If you’ve received medical treatment, you can’t be required to pay your medical bill upfront. So, before you pay an arm and a leg, do these things first to protect your finances and identity. Medical bill errors do happen, so don’t overpay!
Look for red flags
First and foremost, establish that this is a legitimate medical bill. There are unfortunate cases where scammers can make very official and urgent-looking medical bills. The scary part is that they might know information about what hospitals you’ve been to, who your primary care provider is, and so on. Always verify with your doctor or the hospital that they sent this bill, which they will happily verify with an invoice or billing number.
Check and correct information
It is imperative to ensure the information on your medical bill is accurate, for both your insurance coverage and legal reasons. Read the contact information and insurance information carefully. Pull out a red pen, and mark any mistakes so you can remember when you speak to the biller.
Make sure your bill uses your full legal name and has your current address (or at least the address reflected on your insurance). Any misspellings or an incorrect address should be marked accordingly. It can’t be emphasized enough that it’s important your name and address match your insurance if you’re going to use it to pay for the bill.
Check that the policy number, insurance company, and coverage are accurate. If you anticipated your insurance covering more than it did, call them immediately to ask about it. If they agree with you, mark this on the bill and talk to the biller to review if they billed your insurance correctly. Being billed for an out-of-network provider is common.
Dates and providers
You should already keep track of your doctor’s contact information and the dates of previous appointments or treatments. This makes it easier to verify that the bill accurately reflects the provider and date of service. If the doctor is incorrect, even if it’s a different doctor within the practice, have this corrected. The practitioner type can affect the amount on your bill. For example, if you saw a general physician and not a specialist, this should be corrected.
Search the billing codes
Billing codes make it easier for doctors to speak to insurers. Every procedure, treatment, visit, or otherwise, has a code. Use a search engine such as findacode.com to review each code and verify its accuracy to the bill. Sometimes the wrong medical code is listed, which can easily be disputed with after-visit summaries from your doctor. You may need to communicate with your insurance to ask how a procedure would need to be coded to be covered. A doctor’s office can resubmit the claim with codes covered by your insurance provider.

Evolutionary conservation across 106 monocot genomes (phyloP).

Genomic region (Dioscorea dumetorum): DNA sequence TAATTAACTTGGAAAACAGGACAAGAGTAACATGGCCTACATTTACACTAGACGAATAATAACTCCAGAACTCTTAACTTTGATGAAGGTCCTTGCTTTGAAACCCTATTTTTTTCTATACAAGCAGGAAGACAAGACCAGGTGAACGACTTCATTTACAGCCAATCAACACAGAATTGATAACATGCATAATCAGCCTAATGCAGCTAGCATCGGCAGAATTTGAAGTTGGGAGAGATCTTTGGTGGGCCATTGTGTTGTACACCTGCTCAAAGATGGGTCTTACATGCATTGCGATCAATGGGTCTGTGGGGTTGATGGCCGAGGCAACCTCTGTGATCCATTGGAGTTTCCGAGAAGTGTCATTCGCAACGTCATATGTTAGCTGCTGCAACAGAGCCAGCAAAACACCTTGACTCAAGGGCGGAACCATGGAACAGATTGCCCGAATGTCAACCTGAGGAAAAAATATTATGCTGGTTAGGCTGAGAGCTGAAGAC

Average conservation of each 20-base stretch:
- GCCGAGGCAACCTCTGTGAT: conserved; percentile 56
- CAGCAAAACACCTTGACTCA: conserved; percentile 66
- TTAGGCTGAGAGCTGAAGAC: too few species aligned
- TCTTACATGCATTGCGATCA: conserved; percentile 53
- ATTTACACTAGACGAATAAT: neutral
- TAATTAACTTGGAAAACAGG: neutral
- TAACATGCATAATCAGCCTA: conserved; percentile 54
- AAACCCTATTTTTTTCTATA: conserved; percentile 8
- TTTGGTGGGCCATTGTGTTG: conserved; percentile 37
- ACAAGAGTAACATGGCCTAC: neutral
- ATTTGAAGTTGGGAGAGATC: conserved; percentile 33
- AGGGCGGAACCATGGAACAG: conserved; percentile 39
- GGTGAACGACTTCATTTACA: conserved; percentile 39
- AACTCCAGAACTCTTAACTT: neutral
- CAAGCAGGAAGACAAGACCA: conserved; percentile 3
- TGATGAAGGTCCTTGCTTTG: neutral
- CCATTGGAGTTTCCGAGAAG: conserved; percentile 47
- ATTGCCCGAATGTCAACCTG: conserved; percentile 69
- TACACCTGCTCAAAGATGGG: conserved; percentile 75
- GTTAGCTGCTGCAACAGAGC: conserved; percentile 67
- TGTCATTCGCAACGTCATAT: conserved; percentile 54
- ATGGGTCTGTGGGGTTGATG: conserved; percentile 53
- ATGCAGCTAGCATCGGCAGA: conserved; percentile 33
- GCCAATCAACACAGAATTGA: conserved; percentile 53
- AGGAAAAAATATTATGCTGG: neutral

Get an itemized list
An item-by-item breakdown of procedures and services can resolve a lot of billing errors. You can visually see the cost of each item and notice if a quantity is inaccurate or if there are extra items that you should not be billed for. Extra 0’s are a common medical billing error, where a one hundred dollar item is listed as one thousand.
Yes, you can negotiate your medical bills. Head to healthcarebluebook.com or fairhealthconsumer.org to gather information on reasonable, industry standard pricing for any health services. Hospitals and practices are willing to negotiate if you present your numbers and are unlikely to argue back. It’s not worth the back and forth for them, so their loss is your gain.
Medical debt can affect your credit score. However, anything less than six months old won’t reflect on a credit report. Because of this, you should take care of the bill ASAP so that your provider doesn’t send it to a collection agency.
Be proactive about your medical bills, and discuss costs directly with the provider before you leave the office or a telehealth appointment. Mistakes happen, so use these tips to be an informed consumer.
Content provider: ReminderMedia
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